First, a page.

Poppies in Los Altos

I’m intrigued by references to poppies in early Los Altos. For example, in a 1909 brochure from Paul Shoup, et al, marketing the area, there’s a photo of poppies with the caption: “Los Altos is famed for its fields of poppies.”

Black and white photo of poppies with caption "Los Altos is famed for its fields of golden poppies."
From Pamphlet 1909, Los Altos, Loveliest Place on the Peninsula

And in Joe Salameda’s book “Memories of Los Altos“, J. Gilbert Smith is quoted talking about poppies and lupines growing in what is now downtown Los Altos:

The area of the present ‘Triangle’ bounded by what is now San Antonio Road, Edith Avenue and the railroad tracks, was at that time nothing but a field of poppies and lupine with a few trees scattered around.

J. Gilbert Smith in “Reminiscences of J. Gilbert Smith”

I’ve wondered previously if this map of early Los Altos (perhaps somewhat aspirational?), I believe from the same brochure, was accurate in showing an undeveloped area from Lyell Street up to the railroad tracks (now Foothill Expressway) and then across all the way to Edith Avenue. I’m thinking based on Smith’s description that maybe it does depict the area as it was.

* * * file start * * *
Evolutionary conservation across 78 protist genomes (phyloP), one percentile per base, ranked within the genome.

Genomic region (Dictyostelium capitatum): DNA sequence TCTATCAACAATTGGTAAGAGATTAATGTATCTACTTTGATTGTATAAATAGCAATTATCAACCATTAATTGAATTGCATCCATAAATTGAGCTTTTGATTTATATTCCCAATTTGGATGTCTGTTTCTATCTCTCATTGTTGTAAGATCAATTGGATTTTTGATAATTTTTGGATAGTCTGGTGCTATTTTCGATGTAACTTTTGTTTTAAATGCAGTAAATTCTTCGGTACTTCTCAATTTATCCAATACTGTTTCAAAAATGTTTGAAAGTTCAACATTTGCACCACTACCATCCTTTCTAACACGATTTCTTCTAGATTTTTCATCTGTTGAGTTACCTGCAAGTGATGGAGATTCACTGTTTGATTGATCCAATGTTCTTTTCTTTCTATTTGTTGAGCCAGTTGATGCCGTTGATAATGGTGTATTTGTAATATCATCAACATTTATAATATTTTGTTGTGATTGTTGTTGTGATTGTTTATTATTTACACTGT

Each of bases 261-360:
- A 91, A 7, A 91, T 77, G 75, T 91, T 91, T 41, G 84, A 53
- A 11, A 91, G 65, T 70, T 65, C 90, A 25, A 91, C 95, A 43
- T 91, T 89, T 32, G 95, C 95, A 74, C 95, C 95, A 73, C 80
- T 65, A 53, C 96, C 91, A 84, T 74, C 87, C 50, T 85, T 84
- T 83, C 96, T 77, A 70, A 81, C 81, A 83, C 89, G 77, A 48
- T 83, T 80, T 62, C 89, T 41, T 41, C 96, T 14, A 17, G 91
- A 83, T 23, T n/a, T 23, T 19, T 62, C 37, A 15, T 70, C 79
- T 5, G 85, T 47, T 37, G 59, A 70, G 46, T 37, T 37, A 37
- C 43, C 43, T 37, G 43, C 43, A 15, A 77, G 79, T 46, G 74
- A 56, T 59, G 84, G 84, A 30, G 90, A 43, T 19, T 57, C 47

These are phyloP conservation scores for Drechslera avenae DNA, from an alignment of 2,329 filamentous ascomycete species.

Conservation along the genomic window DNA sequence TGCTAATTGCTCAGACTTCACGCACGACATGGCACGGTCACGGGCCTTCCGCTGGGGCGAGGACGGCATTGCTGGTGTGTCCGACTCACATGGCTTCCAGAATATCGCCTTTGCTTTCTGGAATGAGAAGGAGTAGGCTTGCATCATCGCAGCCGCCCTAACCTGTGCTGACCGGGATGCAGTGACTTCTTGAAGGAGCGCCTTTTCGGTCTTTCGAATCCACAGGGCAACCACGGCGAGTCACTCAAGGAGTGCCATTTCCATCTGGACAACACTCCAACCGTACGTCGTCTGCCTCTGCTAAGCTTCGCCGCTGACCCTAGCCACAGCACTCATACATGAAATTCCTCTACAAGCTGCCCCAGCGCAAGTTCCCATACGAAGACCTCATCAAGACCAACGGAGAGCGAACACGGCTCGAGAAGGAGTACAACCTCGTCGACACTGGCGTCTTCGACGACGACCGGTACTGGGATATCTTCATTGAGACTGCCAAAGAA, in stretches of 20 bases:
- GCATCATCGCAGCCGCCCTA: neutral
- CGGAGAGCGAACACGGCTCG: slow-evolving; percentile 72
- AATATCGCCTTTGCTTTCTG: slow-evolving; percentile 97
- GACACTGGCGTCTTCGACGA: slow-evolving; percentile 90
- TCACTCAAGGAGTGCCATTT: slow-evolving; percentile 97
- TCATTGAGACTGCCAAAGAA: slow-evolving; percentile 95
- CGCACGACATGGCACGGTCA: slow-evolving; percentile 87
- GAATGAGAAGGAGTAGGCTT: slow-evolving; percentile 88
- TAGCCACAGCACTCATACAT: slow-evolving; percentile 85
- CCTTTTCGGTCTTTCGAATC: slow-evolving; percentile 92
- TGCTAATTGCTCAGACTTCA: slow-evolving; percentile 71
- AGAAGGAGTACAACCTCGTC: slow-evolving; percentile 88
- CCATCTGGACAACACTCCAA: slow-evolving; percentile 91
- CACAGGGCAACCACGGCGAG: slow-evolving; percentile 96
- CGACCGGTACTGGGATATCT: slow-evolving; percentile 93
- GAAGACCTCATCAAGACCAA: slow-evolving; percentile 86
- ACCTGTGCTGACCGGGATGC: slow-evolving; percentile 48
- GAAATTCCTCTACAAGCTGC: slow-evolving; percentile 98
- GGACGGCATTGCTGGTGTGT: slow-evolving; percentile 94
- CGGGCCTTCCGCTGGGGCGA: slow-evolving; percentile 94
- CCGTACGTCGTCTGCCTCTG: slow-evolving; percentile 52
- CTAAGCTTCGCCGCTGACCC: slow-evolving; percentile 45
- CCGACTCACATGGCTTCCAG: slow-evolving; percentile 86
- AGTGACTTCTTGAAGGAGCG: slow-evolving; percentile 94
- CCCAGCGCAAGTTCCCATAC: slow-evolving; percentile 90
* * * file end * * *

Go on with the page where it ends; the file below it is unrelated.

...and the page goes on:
Here’s a portion of that map highlighting the “Triangle” talked about by Smith:

One dream I have is to help with bringing back the poppies (and lupines and other native plants). There are a lot of medians with no plantings at all. Maybe we could start with them? I’ve also started asking around about setting up planters in downtown Los Altos with native plants. (There are definitely already some plantings of native plants in the area, e.g., in Veterans Plaza and around the Packard Foundation building.) Really though, I have a lot to learn about plants and gardening (and talking to people) before this will be a realistic dream.

Some native plants have persevered on their own. Today I passed by multiple common fiddlenecks growing out of a crack (surrounded by non-native weeds) near to Foothill Expressway:

I also saw a big patch of buttercups in bloom along a path in Redwood Grove Nature Preserve.

Maybe the buttercups were planted — there are some plantings in other parts of the park — but I don’t think the fiddlenecks were.


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